What to Avoid When Writing a Paper

Do you ever find yourself staring at a blank computer screen, trying to summon the words you need to finish a paper? Do you sometimes re-read a paragraph you just wrote and wonder “What am I even saying?” Do you wish your paper would write itself and that you hadn’t procrastinated?

Writing papers doesn’t have to be this way! When you have a solid game plan for whenever you have to write a paper, it can be a breeze. If you avoid the following mistakes when writing a paper, you’ll wonder why you ever struggled in the first place.


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1. Avoid procrastinating

I’ll be the first to say that this advice is cliche and overshared, but it’s so easy to leave assignments untouched until the last minute. Here’s one way to help ensure you don’t procrastinate again.

Whenever I’m assigned a paper, I break down the process into four stages:

  1. The brainstorm stage
  2. The outline stage
  3. The 1st draft stage
  4. The revision stage

Depending on the paper length, I’ll calculate how long it’ll take me to do each stage. I then look at the due date and figure out when I can do each stage.

Let’s look at an example together. Let’s say you have a five-page paper that’s assigned on a Monday and due next week Friday. That’s about 12 days.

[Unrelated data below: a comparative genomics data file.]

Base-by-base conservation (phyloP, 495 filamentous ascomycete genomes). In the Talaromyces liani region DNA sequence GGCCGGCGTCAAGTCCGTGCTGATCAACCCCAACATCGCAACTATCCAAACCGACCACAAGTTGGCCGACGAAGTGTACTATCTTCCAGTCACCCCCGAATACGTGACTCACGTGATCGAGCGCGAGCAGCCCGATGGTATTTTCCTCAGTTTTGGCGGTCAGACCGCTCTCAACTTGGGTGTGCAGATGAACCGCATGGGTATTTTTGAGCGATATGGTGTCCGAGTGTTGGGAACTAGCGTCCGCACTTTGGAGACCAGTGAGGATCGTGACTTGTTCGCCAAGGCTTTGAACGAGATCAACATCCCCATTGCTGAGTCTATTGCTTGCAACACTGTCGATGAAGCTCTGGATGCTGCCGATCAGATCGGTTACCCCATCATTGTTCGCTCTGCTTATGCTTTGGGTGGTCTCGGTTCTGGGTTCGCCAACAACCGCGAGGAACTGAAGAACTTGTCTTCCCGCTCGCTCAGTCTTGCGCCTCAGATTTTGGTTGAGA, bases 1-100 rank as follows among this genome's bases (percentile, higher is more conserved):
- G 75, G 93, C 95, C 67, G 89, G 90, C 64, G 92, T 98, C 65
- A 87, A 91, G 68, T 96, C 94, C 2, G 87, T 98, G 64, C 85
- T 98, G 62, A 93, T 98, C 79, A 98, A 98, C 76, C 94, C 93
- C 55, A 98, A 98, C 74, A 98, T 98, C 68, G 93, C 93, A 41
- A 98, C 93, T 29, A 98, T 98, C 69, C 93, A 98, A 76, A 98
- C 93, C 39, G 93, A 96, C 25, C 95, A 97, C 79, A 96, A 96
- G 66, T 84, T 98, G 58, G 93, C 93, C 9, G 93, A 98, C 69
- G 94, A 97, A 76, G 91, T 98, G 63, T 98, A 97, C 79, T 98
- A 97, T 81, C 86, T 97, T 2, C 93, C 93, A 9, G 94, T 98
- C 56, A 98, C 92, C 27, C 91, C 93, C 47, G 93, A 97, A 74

Step 1: Let’s schedule one day to brainstorm ideas, arguments, and sources.

Step 2: Then we’ll plan for one more day to outline the paper.

Step 3: If you can write about 2.5 pages a day, then you’ll need two days to write a 1st draft (for 5 pages total).

Step 4: Finally, let’s allot two more days to do revisions.

That’s a total of six days. Between the day the paper was assigned and when it is due, pick six days when you know you have free time to work on the paper. This process will help prevent you from realizing at 11pm the night before the due date that you have to write five pages from scratch!

Everyone works at a different pace, so adjust the timeline accordingly. You’ll notice that I don’t just tell myself that I’m going to write one page a day. That’s because by taking the time to properly brainstorm and outline, the writing process itself is very easy. It also allows you to ensure that the paper is cohesive.

2. Avoid jumping straight into writing your paper

Never start writing without a game plan.

By taking the time to thoroughly prep before typing a single word, you’ll find that writing the paper itself will be the easiest part! When it comes to the four stages of writing, it may seem like too much time is spent on the brainstorming and outline stages. But by front-loading the work, you find yourself essentially just translating outlines into paragraphs.

To brainstorm effectively, make what’s called a mind map. Start by getting a piece of paper and writing down the prompt in the middle of the page. I then jot down the relevant concepts, different perspectives, and multiple sources around the prompt. After that, draw lines in between these components to flesh out relationships. Once you’re done, you’ll have a web of connected ideas!